Do pilots avoid flying over the Bermuda Triangle?

Do pilots avoid flying over the Bermuda Triangle?

Here, planes and ships disappear without a trace, aliens almost openly abduct people, and the lost Atlantis is hidden under water, which has become a portal to another dimension – such stories have been told about the Bermuda Triangle for more than half a century. No wonder so many people get nervous about taking a flight across the Atlantic. And what about the pilots who have to fly over the mysterious triangle with notoriety?

Legends and myths

The Bermuda Triangle, as well as the Devil's Triangle and Hurricane Alley, is the area of ​​the Sargasso Sea, bounded by the US state of Florida, Bermuda and the island of Puerto Rico. It has no generally recognized borders: according to various estimates, the area of ​​the “anomalous zone” ranges from 1.3 to 3.8 million square kilometers. This part of the Atlantic Ocean is covered with so many dark legends that some simply refuse to travel to such restless places.” media=”(max-width: 549px)”>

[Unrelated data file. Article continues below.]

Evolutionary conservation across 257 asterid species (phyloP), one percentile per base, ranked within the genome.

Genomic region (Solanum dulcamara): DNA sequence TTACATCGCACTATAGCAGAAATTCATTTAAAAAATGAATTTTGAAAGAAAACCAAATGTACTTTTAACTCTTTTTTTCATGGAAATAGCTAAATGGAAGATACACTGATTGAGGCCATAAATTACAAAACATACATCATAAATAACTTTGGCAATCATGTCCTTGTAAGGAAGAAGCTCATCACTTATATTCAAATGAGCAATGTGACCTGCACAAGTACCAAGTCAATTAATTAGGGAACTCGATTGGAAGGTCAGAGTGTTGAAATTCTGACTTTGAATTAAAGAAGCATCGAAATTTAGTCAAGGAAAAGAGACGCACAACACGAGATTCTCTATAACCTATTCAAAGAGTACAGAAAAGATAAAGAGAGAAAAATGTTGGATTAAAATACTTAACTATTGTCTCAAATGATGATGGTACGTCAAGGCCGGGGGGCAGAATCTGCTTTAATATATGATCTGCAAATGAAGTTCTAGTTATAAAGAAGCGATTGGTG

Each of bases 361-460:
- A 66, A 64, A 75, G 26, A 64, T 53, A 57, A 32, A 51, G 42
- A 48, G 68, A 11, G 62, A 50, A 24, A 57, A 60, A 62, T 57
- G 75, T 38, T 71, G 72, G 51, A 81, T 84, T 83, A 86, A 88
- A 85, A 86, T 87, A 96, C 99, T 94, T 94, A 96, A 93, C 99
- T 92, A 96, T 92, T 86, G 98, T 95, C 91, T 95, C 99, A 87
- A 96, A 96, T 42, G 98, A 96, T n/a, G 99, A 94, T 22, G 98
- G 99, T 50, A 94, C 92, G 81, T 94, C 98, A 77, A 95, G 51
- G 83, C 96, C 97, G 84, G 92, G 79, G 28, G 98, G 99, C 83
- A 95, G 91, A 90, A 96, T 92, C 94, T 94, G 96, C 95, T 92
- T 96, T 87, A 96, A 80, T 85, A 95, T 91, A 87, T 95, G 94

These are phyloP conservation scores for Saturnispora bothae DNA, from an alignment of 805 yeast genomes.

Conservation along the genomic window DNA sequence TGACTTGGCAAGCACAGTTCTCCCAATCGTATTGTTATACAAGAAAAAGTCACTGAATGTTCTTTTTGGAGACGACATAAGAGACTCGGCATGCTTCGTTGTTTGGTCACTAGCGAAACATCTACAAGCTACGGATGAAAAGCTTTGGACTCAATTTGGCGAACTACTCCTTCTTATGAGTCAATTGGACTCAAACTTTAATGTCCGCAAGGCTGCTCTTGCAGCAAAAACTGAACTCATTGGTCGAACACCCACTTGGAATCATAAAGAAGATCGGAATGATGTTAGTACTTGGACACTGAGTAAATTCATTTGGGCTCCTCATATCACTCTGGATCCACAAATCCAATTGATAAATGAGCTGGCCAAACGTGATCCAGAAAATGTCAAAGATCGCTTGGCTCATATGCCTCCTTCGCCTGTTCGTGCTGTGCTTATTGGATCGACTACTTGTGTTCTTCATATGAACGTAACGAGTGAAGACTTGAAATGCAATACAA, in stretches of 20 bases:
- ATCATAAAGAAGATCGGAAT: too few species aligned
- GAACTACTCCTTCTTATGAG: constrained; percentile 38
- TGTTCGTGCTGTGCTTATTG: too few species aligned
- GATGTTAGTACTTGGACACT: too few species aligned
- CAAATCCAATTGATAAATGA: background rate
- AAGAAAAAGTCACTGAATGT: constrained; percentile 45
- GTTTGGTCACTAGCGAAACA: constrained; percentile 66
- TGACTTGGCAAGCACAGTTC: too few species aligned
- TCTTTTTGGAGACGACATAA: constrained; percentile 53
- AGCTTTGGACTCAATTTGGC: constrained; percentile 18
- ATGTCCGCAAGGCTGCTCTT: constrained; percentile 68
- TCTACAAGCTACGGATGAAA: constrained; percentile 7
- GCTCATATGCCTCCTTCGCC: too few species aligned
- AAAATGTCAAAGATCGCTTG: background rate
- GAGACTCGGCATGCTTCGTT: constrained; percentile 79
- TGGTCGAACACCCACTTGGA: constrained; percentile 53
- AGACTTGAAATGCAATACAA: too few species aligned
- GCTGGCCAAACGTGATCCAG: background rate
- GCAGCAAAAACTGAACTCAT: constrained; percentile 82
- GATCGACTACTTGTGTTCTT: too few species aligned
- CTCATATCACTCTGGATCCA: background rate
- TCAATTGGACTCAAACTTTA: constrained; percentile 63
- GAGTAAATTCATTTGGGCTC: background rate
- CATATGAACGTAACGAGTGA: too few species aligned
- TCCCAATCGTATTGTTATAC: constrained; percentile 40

There are no reliable statistics on the disappeared ships and aircraft, but, according to some sources, about 20 aircraft and 50 ships in total disappeared in the Devil's Triangle. The most famous incident is the disappearance of five American bombers of the 19th squadron: they disappeared in December 1945, their wreckage was never found. All this is the intrigues of aliens – conspiracy theorists believe.

What science says

Scientists tediously attribute shipwrecks and disappearances of planes in the Bermuda Triangle to natural causes: it is a difficult area to navigate, where there are many shallows, cyclones and hurricanes often arise, and the Gulf Stream can cause sudden changes in the weather. They also talk about single stray waves up to 30 m high, and about a geomagnetic anomaly that causes navigational instruments to fail. The human factor is also not ruled out: it is assumed, for example, that in the case of the squadron, the pilots lost their course due to the failure of the compasses, and then they simply ran out of fuel, and the planes crashed into the ocean. According to Live Science, over 80 % of accidents in 2016 were caused by inexperienced travelers using smartphones or road maps to navigate instead of special equipment.

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